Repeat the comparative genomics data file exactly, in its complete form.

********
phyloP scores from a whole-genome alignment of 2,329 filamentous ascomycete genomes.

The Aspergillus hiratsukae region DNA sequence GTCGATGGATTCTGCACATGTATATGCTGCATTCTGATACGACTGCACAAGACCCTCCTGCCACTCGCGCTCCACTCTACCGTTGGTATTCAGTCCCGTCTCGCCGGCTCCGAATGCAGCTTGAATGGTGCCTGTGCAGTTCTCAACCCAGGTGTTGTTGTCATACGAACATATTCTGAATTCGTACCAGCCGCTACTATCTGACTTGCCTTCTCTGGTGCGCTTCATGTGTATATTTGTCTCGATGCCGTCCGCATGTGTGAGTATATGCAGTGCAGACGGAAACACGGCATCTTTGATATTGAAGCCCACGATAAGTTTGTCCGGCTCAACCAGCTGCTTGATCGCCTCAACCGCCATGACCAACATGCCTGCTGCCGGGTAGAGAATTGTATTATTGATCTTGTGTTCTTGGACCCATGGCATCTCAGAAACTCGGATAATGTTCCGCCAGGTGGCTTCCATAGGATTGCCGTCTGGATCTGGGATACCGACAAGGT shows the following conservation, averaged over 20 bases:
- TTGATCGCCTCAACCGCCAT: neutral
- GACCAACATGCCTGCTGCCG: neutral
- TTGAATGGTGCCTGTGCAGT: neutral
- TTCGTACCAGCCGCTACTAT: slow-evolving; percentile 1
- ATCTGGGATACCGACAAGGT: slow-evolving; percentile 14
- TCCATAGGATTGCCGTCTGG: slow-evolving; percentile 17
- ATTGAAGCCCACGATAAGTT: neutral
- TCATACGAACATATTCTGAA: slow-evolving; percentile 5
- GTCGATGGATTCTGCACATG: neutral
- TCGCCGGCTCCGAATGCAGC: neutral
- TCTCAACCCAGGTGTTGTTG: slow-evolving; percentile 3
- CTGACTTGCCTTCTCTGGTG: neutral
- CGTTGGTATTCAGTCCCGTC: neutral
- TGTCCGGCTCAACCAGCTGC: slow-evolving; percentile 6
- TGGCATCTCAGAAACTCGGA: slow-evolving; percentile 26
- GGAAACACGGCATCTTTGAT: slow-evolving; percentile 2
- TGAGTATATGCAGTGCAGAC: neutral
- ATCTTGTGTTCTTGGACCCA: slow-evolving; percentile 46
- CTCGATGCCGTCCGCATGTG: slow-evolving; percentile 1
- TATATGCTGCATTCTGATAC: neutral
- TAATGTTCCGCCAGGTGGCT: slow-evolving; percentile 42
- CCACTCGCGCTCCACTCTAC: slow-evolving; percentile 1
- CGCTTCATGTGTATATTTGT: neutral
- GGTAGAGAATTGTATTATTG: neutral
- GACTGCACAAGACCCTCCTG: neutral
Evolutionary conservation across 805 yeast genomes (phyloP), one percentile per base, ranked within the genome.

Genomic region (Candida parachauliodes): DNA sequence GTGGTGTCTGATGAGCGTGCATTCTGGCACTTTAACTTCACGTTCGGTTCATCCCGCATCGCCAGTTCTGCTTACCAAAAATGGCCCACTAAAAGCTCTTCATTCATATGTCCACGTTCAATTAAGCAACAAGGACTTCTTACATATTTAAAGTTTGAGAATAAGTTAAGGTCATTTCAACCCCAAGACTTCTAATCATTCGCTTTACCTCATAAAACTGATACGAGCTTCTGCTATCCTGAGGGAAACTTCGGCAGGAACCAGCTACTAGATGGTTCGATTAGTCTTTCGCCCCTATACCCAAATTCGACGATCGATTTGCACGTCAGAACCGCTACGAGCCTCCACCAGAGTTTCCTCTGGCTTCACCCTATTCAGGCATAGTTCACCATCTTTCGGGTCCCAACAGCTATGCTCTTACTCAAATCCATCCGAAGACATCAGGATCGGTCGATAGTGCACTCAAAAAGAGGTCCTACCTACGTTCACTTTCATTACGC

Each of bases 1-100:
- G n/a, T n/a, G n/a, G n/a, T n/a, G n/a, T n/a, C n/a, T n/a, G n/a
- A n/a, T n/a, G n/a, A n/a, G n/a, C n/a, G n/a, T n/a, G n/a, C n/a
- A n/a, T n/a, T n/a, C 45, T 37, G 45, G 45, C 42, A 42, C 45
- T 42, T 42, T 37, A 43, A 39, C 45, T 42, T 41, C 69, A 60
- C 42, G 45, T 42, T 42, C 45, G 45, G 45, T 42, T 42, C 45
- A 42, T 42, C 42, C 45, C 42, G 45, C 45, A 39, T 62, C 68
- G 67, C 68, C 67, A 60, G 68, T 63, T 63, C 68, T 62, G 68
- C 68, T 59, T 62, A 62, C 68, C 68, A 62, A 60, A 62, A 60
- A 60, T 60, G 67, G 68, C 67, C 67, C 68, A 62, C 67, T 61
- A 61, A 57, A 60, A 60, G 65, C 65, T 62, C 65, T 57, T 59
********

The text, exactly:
phyloP scores from a whole-genome alignment of 2,329 filamentous ascomycete genomes.

The Aspergillus hiratsukae region DNA sequence GTCGATGGATTCTGCACATGTATATGCTGCATTCTGATACGACTGCACAAGACCCTCCTGCCACTCGCGCTCCACTCTACCGTTGGTATTCAGTCCCGTCTCGCCGGCTCCGAATGCAGCTTGAATGGTGCCTGTGCAGTTCTCAACCCAGGTGTTGTTGTCATACGAACATATTCTGAATTCGTACCAGCCGCTACTATCTGACTTGCCTTCTCTGGTGCGCTTCATGTGTATATTTGTCTCGATGCCGTCCGCATGTGTGAGTATATGCAGTGCAGACGGAAACACGGCATCTTTGATATTGAAGCCCACGATAAGTTTGTCCGGCTCAACCAGCTGCTTGATCGCCTCAACCGCCATGACCAACATGCCTGCTGCCGGGTAGAGAATTGTATTATTGATCTTGTGTTCTTGGACCCATGGCATCTCAGAAACTCGGATAATGTTCCGCCAGGTGGCTTCCATAGGATTGCCGTCTGGATCTGGGATACCGACAAGGT shows the following conservation, averaged over 20 bases:
- TTGATCGCCTCAACCGCCAT: neutral
- GACCAACATGCCTGCTGCCG: neutral
- TTGAATGGTGCCTGTGCAGT: neutral
- TTCGTACCAGCCGCTACTAT: slow-evolving; percentile 1
- ATCTGGGATACCGACAAGGT: slow-evolving; percentile 14
- TCCATAGGATTGCCGTCTGG: slow-evolving; percentile 17
- ATTGAAGCCCACGATAAGTT: neutral
- TCATACGAACATATTCTGAA: slow-evolving; percentile 5
- GTCGATGGATTCTGCACATG: neutral
- TCGCCGGCTCCGAATGCAGC: neutral
- TCTCAACCCAGGTGTTGTTG: slow-evolving; percentile 3
- CTGACTTGCCTTCTCTGGTG: neutral
- CGTTGGTATTCAGTCCCGTC: neutral
- TGTCCGGCTCAACCAGCTGC: slow-evolving; percentile 6
- TGGCATCTCAGAAACTCGGA: slow-evolving; percentile 26
- GGAAACACGGCATCTTTGAT: slow-evolving; percentile 2
- TGAGTATATGCAGTGCAGAC: neutral
- ATCTTGTGTTCTTGGACCCA: slow-evolving; percentile 46
- CTCGATGCCGTCCGCATGTG: slow-evolving; percentile 1
- TATATGCTGCATTCTGATAC: neutral
- TAATGTTCCGCCAGGTGGCT: slow-evolving; percentile 42
- CCACTCGCGCTCCACTCTAC: slow-evolving; percentile 1
- CGCTTCATGTGTATATTTGT: neutral
- GGTAGAGAATTGTATTATTG: neutral
- GACTGCACAAGACCCTCCTG: neutral
Evolutionary conservation across 805 yeast genomes (phyloP), one percentile per base, ranked within the genome.

Genomic region (Candida parachauliodes): DNA sequence GTGGTGTCTGATGAGCGTGCATTCTGGCACTTTAACTTCACGTTCGGTTCATCCCGCATCGCCAGTTCTGCTTACCAAAAATGGCCCACTAAAAGCTCTTCATTCATATGTCCACGTTCAATTAAGCAACAAGGACTTCTTACATATTTAAAGTTTGAGAATAAGTTAAGGTCATTTCAACCCCAAGACTTCTAATCATTCGCTTTACCTCATAAAACTGATACGAGCTTCTGCTATCCTGAGGGAAACTTCGGCAGGAACCAGCTACTAGATGGTTCGATTAGTCTTTCGCCCCTATACCCAAATTCGACGATCGATTTGCACGTCAGAACCGCTACGAGCCTCCACCAGAGTTTCCTCTGGCTTCACCCTATTCAGGCATAGTTCACCATCTTTCGGGTCCCAACAGCTATGCTCTTACTCAAATCCATCCGAAGACATCAGGATCGGTCGATAGTGCACTCAAAAAGAGGTCCTACCTACGTTCACTTTCATTACGC

Each of bases 1-100:
- G n/a, T n/a, G n/a, G n/a, T n/a, G n/a, T n/a, C n/a, T n/a, G n/a
- A n/a, T n/a, G n/a, A n/a, G n/a, C n/a, G n/a, T n/a, G n/a, C n/a
- A n/a, T n/a, T n/a, C 45, T 37, G 45, G 45, C 42, A 42, C 45
- T 42, T 42, T 37, A 43, A 39, C 45, T 42, T 41, C 69, A 60
- C 42, G 45, T 42, T 42, C 45, G 45, G 45, T 42, T 42, C 45
- A 42, T 42, C 42, C 45, C 42, G 45, C 45, A 39, T 62, C 68
- G 67, C 68, C 67, A 60, G 68, T 63, T 63, C 68, T 62, G 68
- C 68, T 59, T 62, A 62, C 68, C 68, A 62, A 60, A 62, A 60
- A 60, T 60, G 67, G 68, C 67, C 67, C 68, A 62, C 67, T 61
- A 61, A 57, A 60, A 60, G 65, C 65, T 62, C 65, T 57, T 59